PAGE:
Date Available


Year of Publication


Degree Name

Doctor of Nursing Practice

Committee Chair

Dr. Jean Edward

Clinical Mentor

Sandra Reagan

Committee Member

Dr. Holly Chitwood

Committee Member

Dr. Tamra Langley


Background: The personal connection that Registered Nurses (RNs) build with patients and their families puts them at the forefront of many conversations during the patient’s stay in the intensive care unit (ICU). Some of the most difficult conversations are related to palliative care (PC). It can be challenging to know how to respond to the complex questions posed in palliative care conversations (PCC) when patients and their caregivers are making decisions that will alter the course of the patient’s treatment, as well as affect the quality and length of their life.

Purpose: Nurses receive inadequate training in PCC. The purpose of this project was to implement an educational podcast intervention to improve the knowledge, confidence, and behaviors of ICU RNs related to PCC with patients and their caregivers.

Methods: This study used a one group pre-post design in which participants completed an electronic survey immediately prior to and one month following the intervention. Surveys collected information on participant demographics; as well as knowledge, confidence and behaviors related to PCC with patients and their caregivers. Frequency distributions summarized the demographic characteristics, REMAP application questions, & podcast specific questions. Paired sample t-tests were used to evaluate changes in ICU RN knowledge, confidence, and behaviors from pre- and post- survey scores.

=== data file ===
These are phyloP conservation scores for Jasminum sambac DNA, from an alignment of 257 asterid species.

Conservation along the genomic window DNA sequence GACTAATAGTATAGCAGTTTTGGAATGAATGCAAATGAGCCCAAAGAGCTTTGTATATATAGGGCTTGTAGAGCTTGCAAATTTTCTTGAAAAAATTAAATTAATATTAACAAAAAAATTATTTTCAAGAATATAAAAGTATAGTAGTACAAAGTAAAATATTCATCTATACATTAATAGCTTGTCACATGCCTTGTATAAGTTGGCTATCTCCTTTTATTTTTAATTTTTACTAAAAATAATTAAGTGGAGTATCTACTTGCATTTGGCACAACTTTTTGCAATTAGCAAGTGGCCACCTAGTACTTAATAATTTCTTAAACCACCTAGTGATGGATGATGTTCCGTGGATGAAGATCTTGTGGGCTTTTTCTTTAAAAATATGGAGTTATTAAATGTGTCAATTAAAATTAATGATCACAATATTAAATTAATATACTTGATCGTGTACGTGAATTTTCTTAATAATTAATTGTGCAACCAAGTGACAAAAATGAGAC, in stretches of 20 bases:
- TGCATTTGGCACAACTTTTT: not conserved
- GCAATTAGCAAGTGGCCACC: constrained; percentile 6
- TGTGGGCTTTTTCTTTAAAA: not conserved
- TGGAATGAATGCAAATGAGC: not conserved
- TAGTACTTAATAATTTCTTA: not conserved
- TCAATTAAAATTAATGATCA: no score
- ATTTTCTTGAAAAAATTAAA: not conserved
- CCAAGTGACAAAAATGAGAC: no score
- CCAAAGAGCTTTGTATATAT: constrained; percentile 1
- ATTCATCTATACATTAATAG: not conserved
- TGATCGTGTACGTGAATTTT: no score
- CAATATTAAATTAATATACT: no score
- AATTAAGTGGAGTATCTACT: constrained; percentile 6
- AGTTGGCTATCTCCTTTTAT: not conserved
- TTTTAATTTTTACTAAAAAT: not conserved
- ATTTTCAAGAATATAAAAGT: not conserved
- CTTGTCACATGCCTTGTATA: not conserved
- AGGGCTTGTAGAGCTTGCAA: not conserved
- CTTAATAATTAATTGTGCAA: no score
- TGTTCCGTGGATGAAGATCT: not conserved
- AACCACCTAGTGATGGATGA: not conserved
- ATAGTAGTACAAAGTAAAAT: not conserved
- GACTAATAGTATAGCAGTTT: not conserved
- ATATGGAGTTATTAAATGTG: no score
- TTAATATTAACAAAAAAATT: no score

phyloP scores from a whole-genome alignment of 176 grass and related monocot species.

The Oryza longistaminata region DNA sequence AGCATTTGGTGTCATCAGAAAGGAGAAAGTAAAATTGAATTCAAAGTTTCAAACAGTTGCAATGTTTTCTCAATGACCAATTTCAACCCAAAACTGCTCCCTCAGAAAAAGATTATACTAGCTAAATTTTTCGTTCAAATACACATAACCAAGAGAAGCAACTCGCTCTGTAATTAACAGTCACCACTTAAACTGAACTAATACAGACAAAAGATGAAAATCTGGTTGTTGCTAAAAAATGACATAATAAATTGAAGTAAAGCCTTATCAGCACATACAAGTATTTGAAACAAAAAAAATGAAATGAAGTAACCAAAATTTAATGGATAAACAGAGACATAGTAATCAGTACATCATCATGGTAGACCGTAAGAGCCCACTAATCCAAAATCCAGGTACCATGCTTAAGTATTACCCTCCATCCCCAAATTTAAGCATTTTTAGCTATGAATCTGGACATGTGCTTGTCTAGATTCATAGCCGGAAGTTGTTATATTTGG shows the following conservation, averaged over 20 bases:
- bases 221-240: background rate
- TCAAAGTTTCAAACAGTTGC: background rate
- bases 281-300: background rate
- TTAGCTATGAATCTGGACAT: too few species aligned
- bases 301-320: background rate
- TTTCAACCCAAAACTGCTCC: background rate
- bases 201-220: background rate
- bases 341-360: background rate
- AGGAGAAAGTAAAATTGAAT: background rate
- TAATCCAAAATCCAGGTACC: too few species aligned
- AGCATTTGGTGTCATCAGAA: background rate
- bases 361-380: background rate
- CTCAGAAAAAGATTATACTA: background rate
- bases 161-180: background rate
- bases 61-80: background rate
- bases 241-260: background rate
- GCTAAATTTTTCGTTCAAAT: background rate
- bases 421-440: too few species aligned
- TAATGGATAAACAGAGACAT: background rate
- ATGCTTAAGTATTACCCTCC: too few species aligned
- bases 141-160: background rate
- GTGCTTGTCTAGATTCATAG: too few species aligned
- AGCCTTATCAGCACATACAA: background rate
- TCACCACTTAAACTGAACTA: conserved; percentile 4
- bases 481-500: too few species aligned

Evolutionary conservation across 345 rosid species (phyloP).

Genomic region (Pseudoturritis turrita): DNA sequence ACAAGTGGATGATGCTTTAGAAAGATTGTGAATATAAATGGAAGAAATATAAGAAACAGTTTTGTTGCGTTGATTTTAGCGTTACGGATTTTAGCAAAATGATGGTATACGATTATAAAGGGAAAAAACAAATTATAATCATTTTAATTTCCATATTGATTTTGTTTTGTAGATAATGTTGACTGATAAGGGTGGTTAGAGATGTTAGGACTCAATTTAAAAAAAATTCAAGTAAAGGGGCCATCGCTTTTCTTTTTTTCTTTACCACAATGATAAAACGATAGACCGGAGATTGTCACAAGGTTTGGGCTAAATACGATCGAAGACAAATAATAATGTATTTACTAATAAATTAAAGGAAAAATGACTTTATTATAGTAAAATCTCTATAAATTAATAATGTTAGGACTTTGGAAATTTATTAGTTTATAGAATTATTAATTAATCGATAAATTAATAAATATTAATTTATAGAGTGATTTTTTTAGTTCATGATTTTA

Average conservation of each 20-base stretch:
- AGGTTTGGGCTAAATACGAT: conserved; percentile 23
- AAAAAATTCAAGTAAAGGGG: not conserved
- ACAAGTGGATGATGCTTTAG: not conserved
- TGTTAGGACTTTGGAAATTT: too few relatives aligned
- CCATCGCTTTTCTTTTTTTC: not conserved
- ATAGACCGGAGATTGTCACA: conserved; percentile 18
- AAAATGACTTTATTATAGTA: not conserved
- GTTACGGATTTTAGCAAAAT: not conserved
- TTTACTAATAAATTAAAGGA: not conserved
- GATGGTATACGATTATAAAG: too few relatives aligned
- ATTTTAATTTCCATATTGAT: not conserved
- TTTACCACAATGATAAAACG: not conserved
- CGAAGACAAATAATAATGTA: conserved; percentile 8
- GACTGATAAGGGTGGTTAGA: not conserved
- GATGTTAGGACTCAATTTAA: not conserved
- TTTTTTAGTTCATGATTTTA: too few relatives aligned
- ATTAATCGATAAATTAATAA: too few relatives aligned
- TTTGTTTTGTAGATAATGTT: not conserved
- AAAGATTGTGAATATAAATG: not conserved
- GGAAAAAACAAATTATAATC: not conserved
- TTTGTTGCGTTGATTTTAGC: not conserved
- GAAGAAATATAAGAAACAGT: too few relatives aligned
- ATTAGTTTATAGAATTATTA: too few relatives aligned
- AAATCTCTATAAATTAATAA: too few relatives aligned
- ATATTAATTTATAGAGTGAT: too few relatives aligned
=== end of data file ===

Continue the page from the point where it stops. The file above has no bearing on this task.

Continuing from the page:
Results: 33 participants completed the pre-intervention survey, 18 went on to complete the post. Comparative analysis was based on these 18 participants and demonstrated a statistically significant increase in the knowledge of ICU RNs related to PCC with patients and their caregivers. The pre-survey mean score for knowledge was 3.67, post-survey mean score was 4.89 (p=p=

Conclusion: Results from this study suggest that podcast interventions can lead to increased knowledge and improved confidence among ICU RNs related to PCC with patients and their caregivers. Future research efforts should focus on expanding the overall utilization of podcast education across a variety of practice areas.